Ron Whitten in Golf Digest writes an interesting review of a course called Crosswinds in South Carolina that has 18 par threes all designed by different architects. Whitten says: “Yes, it’s a gimmick, but it’s a gimmick that works. What otherwise might have been just another fun-to-play but quickly forgettable par-3 layout is instead both fun-to-play and rather memorable.” The entire story can be found here.
Michael Grange in the Globe and Mail writes about Stephen Ames’ return to play and the fact he expects this season to be much better than 2005 when his wife was battling cancer. Ames told Grange: “It was a difficult year,” he said. “Trying to play golf and deal with the problems at home. It was almost impossible to focus. I wanted to be home, but I needed to play in some respects. I could have taken some time off and wasted the whole year, but in the end I learned from it. You learn from the experiences that life gives you.” I think Ames is a journeyman, though a good one. It’ll be interesting to see how well he can do this year — he’s not a young man, after all. The full story is here.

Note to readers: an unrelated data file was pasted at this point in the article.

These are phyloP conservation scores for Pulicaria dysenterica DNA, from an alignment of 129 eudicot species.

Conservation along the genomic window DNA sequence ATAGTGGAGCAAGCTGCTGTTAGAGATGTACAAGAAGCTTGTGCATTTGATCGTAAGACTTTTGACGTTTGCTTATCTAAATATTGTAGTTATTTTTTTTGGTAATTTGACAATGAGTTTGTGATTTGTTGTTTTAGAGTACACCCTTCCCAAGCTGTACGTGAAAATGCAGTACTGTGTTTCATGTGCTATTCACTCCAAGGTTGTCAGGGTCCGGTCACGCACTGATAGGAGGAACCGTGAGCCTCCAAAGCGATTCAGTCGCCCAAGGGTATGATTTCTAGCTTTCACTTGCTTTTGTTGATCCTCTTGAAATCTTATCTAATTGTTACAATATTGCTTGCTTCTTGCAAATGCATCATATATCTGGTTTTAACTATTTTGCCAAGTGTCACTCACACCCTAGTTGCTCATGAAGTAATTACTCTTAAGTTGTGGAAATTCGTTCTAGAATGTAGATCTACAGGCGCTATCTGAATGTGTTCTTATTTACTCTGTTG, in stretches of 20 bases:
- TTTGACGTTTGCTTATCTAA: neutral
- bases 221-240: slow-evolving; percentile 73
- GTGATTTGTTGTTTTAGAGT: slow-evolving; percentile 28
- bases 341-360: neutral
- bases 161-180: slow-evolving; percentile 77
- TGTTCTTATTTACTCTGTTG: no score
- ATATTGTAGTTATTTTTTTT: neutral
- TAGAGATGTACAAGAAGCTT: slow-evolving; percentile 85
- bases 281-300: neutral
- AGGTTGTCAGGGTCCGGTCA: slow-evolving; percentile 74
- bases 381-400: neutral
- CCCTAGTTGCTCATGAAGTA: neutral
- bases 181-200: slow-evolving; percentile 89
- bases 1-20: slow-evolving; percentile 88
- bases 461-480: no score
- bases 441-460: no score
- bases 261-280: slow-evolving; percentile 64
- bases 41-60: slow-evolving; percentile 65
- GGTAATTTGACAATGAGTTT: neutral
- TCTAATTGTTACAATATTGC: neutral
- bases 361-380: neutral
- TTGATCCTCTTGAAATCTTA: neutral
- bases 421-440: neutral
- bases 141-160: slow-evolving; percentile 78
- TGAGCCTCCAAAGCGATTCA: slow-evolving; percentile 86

There’s also an intriguing story in a California newspaper about the low key opening of Donald Trump’s Trump National. Doesn’t sound like there’s much hype behind this one…. “Got $300 burning a hole in your pocket and a burning desire for a bracing game of golf despite the relatively cool temperatures? Then head out to Rancho Palos Verdes’ Trump National Golf Club, which quietly opens all 18 holes to the general public for the first time at 7 a.m. today. Plenty of tee times are available.” Isn’t this the same club of which Trump said, “Some people say this is the best course in California.” I know the guys speaks in hyperbole, but who exactly are these people that think this course, with its ridiculous waterfalls, is better than Cypress or Pebble? Source.